I do love Janet Albrechtsen’s style. She cuts right to the chase and in her incisive piece from today’s Oz she points out that there is much to be gained for Gillard’s leadership if she makes a stand for nuclear energy development in this country. I like her suggestion that by doing so Gillard can consign the Greens to the same sort of irrelevance that is now enjoyed by One Nation.
Plenty of sensible Labor minds recognise the potential of nuclear energy for base load 24/7 power and the limits of wind and solar energy. The facts are on the table. As Ziggy Switkowski, chairman of the Australian Nuclear Science and Technology Organisation, has pointed out, this is a 55-year-old industry. Thirty-one countries already use nuclear power. Fuel and spent rods have been moved across the world without incident. Britain will increase its nuclear power to 30 per cent by the 2030s. France has increased its nuclear power to 80 per cent of energy needs over 50 years. US President Barack Obama has endorsed nuclear power. Japan, the size of Victoria, with 127 million people, has 55 reactors. Germany, the same size as NSW, also has accommodated nuclear reactors. The Italians are doing the same. China, with electricity demand growing by 12 per cent each year, has 24 nuclear reactors under construction and more in the planning. Both India and China, where this debate ultimately will be decided, are projected to be the biggest users of nuclear power by 2050.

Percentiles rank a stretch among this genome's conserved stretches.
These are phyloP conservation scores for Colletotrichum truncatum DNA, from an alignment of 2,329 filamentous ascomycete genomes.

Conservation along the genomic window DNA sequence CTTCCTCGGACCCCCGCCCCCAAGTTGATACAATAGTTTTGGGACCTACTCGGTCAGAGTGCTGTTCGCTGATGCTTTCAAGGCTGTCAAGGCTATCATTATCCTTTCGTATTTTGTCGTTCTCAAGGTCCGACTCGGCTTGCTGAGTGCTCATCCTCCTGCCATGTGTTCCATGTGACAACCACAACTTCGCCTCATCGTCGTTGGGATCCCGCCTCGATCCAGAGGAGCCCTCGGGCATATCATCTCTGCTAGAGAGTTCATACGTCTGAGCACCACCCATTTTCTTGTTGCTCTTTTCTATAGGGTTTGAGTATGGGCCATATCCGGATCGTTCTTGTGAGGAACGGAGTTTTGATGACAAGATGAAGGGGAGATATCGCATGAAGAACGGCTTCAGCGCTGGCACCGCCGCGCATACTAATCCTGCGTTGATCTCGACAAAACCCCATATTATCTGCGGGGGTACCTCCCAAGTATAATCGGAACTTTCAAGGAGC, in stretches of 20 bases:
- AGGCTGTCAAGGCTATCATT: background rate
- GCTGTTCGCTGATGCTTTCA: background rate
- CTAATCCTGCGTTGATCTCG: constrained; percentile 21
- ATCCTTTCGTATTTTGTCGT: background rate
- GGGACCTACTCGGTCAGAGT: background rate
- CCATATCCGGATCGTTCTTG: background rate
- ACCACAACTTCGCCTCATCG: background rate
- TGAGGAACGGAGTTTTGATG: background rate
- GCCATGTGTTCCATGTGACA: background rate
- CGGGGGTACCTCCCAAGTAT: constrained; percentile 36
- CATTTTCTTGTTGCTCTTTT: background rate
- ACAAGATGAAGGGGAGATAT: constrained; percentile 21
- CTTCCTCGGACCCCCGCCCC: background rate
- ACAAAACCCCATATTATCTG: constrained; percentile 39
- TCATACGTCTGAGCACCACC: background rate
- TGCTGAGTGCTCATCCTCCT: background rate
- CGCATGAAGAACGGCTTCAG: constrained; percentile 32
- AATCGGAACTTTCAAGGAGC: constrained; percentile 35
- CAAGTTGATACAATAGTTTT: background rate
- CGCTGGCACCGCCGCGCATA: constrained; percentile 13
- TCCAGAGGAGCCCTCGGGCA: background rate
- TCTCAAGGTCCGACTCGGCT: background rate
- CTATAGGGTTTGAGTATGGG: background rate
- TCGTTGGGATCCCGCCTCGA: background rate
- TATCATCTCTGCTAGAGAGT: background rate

And Australia? With 40 per cent of the world’s uranium resources, the present political cowardice makes no sense. As new Liberal MP Josh Frydenberg said in his recent maiden address, “It is a curious moral, economic and environmental position that we find ourselves in where we are prepared to supply uranium but not use it.” In February, Australian Workers Union boss Paul Howes described nuclear power as a “political reality”. We will, he said, have that debate in the future.
The future is now. Rather than allowing gay marriage to dominate the next ALP national conference, modern Labor must redefine its relationship with the Greens. And that, says the Labor member, can happen only if the left faction can “summon the fortitude to change the game”. “History is tapping you on the shoulder,” Sawyer told Combet.
I’m a conservative these days but there is still part of me that cares about the fate of the ALP even if it is only because I think the country is better served by that party dominating the cross benches from a good coalition government than the Loopy Greens being anywhere near the parliament.